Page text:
Books in Brief

By Leigh Rivenbark and Nicole Gauvin. Sep 1, 2006
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HR Magazine, September 2006The Comprehensive, All-in-One HR Operating Guide; more.

The ComprehensiveAll-in-One HR Operating Guide
By R.J. Landry, The Society for Human Resource Management, 2006
List price: $149.95, ISBN: 1-58644-067-5

You need to write to an immigration officer in another country, requesting entry for your company’s employee to help set up a new facility. Then you have to respond to an equal employment opportunity charge by writing a letter to a government agency. And don’t forget that memo to employees announcing the new incentive program.

HR professionals handling everything from performance appraisal to insurance to the annual ice cream social will find letters, memos, forms, statements and more, already written and ready to customize and use, in The Comprehensive, All-in-One HR Operating Guide.

Compiled by R.J. Landry, group vice president of HR for B/E Aerospace Inc., this set of two CD-ROMs offers templates for several major HR topics—including strategic planning, employment, compensation, benefits, employee services, employee relations, labor relations, organizational development and planning, safety and security, general administration, and international HR.

Strategic planning documents include sample mission and vision statements, memos summarizing strategic planning sessions, a sample “HR annual tactical plan” and more. Employment documents cover activities like sourcing (placing job ads, employee referral programs, hiring temp agencies), interviewing and selection, college relations, new hire orientation, and equal employment opportunity programs.

Documents on compensation and benefits deal with pay plans, performance appraisal, health benefits and more. Employee and community services documents range from memos about company charity campaigns to memos about holiday events. Employee relations documents relate to discipline, staff reductions, closures or layoffs, employee recognition, and more. Labor relations topics cover negotiations, grievances and arbitrations, and other activities. Safety and security memos and letters describe how to respond to an emergency; announce safety training; provide guidelines for electrical, forklift, machine and other equipment; and more.

Landry cautions that the documents “are not intended to be published ‘as is’ ” but should be altered to meet users’ needs. Users may need to consult with legal staffs before sending documents.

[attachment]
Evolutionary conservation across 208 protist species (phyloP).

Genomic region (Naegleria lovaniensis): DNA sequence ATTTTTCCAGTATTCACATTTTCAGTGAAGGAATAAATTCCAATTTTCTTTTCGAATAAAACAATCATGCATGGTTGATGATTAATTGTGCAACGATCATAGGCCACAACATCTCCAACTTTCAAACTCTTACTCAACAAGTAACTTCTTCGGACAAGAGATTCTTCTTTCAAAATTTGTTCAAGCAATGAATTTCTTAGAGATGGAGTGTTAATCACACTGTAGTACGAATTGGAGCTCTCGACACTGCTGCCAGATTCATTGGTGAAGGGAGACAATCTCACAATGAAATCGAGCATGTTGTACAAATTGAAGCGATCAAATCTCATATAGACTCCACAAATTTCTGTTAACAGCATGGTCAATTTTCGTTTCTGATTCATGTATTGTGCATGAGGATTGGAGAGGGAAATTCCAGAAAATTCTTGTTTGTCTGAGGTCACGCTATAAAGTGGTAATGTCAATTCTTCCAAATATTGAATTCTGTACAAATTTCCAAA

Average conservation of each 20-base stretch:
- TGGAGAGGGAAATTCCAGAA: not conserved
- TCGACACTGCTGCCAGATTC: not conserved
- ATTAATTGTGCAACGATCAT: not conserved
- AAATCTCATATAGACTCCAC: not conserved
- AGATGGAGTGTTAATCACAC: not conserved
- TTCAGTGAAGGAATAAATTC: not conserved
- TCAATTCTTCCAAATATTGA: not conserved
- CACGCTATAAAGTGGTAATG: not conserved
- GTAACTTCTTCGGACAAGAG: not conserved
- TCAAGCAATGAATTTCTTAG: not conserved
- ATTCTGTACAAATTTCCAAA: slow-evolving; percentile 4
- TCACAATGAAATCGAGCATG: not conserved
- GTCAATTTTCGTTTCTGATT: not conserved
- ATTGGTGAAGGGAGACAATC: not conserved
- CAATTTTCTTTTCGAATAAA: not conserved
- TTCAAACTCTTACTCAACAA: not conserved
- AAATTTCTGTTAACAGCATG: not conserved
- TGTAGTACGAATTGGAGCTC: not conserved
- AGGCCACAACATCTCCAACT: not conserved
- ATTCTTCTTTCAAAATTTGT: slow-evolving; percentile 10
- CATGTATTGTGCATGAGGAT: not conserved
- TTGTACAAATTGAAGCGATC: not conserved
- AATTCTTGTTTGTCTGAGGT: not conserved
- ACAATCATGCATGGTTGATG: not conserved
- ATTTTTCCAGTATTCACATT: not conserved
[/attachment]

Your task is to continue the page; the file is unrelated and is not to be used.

The guide comes with a user’s manual that lists the CD-ROMs’ contents and has samples of some of the documents. The CD-ROMs come in two formats—Portable Document Format or PDF, readable using the free Adobe Acrobat reader available on the web, and Rich Text Format or RTF, which allows users to open files in many word-processing programs.

The Accidental Trainer
By Nanette Miner, Pfeiffer, 2006
List price: $35, 185 pages, ISBN: 0-7879-8046-3

No training department? Just have HR handle training. Or managers, or subject matter experts. They can train other folks, right?

Author and training consultant Nanette Miner has met plenty of people who were “thrust into the role of training” this way and have had to pick up training skills on their own. In The Accidental Trainer, Miner wants to prevent untrained trainers from reinventing the wheel. She says her advice is generic enough to adapt for different organizations, and she urges readers to consult the book when and as needed, treating it as a resource guide with chapters that are independent of each other.

The book includes basics of the training role; the time management, project management and organizational skills the accidental trainer needs; a look at technological tools; a primer on creating training programs and events from start to finish; information about free and low-cost training resources; and discussion about creating a customized training offering. Miner uses lists, charts and boxed sets of tips to present the information.

As a one-person or part-time training department, you may play the role not only of training designer but also of presenter, marketer and even facilities manager. (For instance, before you start a class on using a web-based tool, did you check whether the conference room where you’re holding class has Internet access?) Miner suggests building initial support for your training efforts by gathering information about training needs, establishing relationships, and marketing and communicating the value of training.

Miner includes a chapter on creating a training budget and proving why it’s worthwhile. This short course includes quick ways to estimate budgets and ideas for keeping budgets trim, from bartering courses with other organizations to providing downloadable materials instead of already printed ones.